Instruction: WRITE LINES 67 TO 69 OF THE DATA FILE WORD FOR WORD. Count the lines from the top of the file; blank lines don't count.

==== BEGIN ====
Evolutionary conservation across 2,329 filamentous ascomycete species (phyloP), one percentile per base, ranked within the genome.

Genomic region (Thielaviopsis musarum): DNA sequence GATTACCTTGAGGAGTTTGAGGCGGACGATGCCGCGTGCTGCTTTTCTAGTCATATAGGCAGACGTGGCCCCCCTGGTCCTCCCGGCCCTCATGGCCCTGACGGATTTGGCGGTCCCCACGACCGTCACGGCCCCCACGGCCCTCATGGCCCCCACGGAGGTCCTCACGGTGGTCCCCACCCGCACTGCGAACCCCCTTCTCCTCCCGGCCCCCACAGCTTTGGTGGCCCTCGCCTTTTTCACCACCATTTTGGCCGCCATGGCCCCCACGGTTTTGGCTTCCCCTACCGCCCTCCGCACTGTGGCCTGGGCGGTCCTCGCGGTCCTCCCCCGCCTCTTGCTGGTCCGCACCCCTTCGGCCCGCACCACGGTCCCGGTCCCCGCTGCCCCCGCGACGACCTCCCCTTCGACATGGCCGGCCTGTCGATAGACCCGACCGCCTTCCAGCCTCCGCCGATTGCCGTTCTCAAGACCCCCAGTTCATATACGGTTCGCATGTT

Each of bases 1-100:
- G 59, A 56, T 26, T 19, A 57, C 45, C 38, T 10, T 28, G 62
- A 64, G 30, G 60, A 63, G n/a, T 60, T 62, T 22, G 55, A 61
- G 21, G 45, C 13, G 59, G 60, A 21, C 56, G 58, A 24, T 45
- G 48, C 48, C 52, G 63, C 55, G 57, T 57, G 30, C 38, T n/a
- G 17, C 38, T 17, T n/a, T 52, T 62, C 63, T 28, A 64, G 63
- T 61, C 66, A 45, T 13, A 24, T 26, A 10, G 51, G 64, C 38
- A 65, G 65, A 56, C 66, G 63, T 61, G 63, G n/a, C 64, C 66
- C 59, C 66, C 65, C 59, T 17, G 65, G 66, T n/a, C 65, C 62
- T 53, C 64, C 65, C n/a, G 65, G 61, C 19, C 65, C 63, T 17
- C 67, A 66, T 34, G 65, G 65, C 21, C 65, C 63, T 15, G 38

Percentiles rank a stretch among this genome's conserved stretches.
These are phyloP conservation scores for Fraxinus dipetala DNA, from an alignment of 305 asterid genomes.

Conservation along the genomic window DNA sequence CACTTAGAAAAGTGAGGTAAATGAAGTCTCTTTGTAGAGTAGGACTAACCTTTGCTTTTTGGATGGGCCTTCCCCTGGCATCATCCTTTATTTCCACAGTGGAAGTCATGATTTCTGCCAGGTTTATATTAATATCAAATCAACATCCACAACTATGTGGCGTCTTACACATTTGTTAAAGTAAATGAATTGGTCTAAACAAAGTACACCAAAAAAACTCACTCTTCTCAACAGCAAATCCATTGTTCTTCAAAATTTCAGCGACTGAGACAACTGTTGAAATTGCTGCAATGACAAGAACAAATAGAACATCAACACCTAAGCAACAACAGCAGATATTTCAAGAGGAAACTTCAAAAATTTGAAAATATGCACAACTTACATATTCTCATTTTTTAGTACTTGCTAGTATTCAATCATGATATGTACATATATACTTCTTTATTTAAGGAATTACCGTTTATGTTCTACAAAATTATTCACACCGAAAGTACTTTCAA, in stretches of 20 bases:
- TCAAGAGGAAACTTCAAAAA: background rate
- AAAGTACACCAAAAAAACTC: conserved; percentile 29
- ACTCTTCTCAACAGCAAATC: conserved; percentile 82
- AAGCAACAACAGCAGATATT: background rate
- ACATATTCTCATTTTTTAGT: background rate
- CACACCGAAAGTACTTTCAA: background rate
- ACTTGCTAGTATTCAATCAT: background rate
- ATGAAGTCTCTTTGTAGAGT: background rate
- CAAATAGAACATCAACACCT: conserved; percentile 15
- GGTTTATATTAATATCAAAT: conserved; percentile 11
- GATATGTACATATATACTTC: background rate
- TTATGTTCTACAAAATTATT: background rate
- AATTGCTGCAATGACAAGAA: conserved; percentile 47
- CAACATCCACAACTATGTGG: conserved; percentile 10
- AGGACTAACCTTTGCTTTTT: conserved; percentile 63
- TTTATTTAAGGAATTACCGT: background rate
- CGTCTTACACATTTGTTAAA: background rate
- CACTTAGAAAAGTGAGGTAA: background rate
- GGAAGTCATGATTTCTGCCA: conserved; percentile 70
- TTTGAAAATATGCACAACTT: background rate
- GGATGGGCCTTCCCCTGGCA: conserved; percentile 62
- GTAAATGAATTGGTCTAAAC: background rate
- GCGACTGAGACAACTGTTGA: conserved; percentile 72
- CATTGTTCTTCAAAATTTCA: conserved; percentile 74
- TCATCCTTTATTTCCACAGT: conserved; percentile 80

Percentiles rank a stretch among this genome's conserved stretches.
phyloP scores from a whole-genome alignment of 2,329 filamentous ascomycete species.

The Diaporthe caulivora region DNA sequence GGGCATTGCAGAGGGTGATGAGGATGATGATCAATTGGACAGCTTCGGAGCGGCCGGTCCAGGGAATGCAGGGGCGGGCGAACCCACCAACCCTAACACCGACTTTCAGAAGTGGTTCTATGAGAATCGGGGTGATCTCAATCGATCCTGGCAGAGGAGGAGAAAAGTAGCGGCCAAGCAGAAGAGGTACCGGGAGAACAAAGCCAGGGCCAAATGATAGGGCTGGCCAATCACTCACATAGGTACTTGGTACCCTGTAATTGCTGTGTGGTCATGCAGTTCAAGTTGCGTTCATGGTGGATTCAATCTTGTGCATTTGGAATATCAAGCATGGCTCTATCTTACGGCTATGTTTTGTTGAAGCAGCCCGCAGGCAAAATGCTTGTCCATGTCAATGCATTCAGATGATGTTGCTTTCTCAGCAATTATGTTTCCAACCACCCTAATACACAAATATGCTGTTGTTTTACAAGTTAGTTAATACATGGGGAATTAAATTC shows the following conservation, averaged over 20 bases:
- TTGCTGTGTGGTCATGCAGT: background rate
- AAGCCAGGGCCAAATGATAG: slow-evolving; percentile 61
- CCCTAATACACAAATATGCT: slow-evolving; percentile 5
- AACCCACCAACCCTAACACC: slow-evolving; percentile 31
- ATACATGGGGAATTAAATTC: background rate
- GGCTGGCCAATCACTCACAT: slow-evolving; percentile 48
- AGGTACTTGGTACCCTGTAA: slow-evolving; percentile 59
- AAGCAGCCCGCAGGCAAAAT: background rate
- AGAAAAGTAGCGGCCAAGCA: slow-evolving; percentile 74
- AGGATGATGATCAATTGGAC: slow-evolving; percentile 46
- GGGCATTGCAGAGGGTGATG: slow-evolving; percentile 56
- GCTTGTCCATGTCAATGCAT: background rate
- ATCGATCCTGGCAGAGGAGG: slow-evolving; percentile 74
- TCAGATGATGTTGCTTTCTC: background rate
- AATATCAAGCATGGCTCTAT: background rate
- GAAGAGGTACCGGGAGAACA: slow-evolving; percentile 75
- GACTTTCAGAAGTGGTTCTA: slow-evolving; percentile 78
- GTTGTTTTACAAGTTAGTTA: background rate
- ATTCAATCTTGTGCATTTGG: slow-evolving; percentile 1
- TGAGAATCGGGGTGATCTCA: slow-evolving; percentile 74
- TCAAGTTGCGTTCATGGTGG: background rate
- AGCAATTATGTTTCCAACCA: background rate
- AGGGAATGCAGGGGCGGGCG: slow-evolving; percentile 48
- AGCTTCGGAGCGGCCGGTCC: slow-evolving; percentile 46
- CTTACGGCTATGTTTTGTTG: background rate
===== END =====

- AGGGAATGCAGGGGCGGGCG: slow-evolving; percentile 48
- AGCTTCGGAGCGGCCGGTCC: slow-evolving; percentile 46
- CTTACGGCTATGTTTTGTTG: background rate